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In this fantastic article, “Flavor network and the principles of food pairing”, written by Ahn et.al., different ingredient pairings in regional cuisines and cultural traditions are analyzed with the objective to clarify if there are any underlying general principles at work. http://www.nature.com/srep/2011/111215/srep00196/pdf/srep00196.pdf

Sources like the “The Flavor Bible” are based on the food-pairing hypothesis, rooted in the idea of pairing food based on shared compounds as is common in Western traditions. Based on their data-driven approach, the authors found that in East Asian cuisines compound sharing ingredients is avoided, and that Southern European cuisine is closer to Latin American cuisines in signature ingredients than it is to Western European cuisine. If you don’t feel up to going through all the statistics in the article, please just take a look at it for the great visualizations of the differences in FOOD ART. It is enticing and invites you to experience and expand your world through your eyes and taste buds. Oh, and also through your NOSE. Exercise your senses!

 

SAFFRON

So what about saffron, does the experience warrant the effort and price of producing it? First of all there is the visual sensation, the intense color it gives to food and non-food. I ask Silvia to comment on the description of saffron in “The Flavor Bible.”

“Taste: sour-sweet-bitter”

According to Silvia, the aroma is sweet, experienced through your nose. The taste is bitter and after swallowing the taste is diffused and the bitter, but not aggressive taste, persists in the mouth. Saffron is not sour, except fermented saffron from Iran or Greece has this quality (after the saffron wilts, it obtains a hay-like smell). In Italy, the saffron is not fermented, however in Sardinia the saffron is wetted with olive oil, which gives it an acidic note. This process of wetting doubles the weight and should therefor be less expensive than pure saffron.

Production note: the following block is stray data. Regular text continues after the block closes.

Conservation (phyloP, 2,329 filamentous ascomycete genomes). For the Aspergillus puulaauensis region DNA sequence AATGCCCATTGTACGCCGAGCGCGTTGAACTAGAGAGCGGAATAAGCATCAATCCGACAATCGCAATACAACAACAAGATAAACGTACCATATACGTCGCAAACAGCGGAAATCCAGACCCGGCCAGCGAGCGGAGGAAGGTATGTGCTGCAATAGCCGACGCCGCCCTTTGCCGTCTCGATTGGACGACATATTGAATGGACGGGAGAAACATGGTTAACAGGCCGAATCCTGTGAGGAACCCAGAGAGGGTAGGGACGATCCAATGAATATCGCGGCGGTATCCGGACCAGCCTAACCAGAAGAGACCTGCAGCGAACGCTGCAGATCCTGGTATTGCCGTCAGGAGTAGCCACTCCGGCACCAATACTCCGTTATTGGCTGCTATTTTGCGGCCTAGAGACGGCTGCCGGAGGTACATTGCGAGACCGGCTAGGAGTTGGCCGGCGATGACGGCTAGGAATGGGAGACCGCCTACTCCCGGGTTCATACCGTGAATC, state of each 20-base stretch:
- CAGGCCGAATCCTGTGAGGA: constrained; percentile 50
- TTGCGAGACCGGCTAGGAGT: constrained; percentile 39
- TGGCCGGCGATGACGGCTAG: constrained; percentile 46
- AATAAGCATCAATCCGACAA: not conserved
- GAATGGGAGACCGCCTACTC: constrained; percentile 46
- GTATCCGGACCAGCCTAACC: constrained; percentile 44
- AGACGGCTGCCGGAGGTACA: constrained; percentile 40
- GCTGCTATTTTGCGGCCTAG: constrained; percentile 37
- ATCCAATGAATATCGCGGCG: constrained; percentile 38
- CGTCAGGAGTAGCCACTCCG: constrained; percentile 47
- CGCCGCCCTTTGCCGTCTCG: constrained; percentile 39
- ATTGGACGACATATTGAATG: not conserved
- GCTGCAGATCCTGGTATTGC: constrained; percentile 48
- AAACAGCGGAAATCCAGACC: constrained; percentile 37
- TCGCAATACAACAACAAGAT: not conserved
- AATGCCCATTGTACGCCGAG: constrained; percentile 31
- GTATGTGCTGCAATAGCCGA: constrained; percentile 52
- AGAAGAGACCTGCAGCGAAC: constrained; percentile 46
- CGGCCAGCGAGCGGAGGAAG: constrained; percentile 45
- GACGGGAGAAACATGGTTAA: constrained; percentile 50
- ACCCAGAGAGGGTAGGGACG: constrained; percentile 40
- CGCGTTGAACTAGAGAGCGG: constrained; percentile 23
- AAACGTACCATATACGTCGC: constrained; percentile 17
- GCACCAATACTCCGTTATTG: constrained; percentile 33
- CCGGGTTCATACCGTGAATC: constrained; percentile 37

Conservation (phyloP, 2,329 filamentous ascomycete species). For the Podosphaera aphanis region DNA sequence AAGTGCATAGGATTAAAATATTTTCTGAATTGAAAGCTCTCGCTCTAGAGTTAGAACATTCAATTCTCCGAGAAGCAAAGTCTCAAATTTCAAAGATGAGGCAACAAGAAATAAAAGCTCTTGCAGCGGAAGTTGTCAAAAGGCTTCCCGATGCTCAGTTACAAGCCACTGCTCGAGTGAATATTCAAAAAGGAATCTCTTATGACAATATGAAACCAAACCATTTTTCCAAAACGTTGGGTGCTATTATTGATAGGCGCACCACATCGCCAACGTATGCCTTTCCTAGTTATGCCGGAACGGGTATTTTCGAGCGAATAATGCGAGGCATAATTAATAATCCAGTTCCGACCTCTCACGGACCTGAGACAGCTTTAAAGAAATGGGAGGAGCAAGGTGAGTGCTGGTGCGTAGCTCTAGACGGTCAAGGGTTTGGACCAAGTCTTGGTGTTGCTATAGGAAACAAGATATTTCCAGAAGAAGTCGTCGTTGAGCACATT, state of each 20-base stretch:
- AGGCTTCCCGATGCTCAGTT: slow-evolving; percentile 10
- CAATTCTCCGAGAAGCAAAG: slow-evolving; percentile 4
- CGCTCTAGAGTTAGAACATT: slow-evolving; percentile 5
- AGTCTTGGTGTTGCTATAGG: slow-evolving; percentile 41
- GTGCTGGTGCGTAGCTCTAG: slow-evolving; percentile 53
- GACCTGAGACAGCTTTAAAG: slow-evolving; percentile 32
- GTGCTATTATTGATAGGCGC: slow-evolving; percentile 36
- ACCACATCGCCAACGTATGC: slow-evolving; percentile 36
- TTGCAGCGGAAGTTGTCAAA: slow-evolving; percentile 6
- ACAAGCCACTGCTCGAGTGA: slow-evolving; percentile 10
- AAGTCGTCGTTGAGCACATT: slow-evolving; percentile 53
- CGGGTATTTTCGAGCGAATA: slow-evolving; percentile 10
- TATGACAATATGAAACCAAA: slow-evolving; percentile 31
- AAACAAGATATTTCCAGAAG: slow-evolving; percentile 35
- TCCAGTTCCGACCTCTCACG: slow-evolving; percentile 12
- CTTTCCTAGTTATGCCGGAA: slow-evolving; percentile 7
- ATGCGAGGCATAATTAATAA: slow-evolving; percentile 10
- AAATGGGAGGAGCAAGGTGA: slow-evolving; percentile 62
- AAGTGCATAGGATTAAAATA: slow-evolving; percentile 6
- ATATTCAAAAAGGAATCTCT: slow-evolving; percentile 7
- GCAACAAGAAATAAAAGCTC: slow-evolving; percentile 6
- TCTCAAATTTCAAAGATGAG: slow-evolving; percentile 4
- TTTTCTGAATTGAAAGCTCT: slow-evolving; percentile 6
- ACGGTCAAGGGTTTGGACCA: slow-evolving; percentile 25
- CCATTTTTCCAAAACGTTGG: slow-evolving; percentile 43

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“Function: Cooling”

Silvia does not understand what is meant by this, the function for her is digestive. Cooling is not a characteristic she associates with saffron.

“Tips: Add later in the cooking process, saffron is activated by the heat of cooking”

On this point Silvia disagrees. The aroma (sweet sensation) is lost above 50C°, it also loses its medicinal properties and is only bitter.

The way to use saffron is to let the saffron pistils soak in COLD water overnight. If you use powder, this time can be considerably less, about 10 minutes. Depending on your recipe you can adjust the amount of water you use. The water will extract the taste and aroma and is added to the dish at the end, when is cooled enough (below 50C°). The pistils can be added for visual sensation.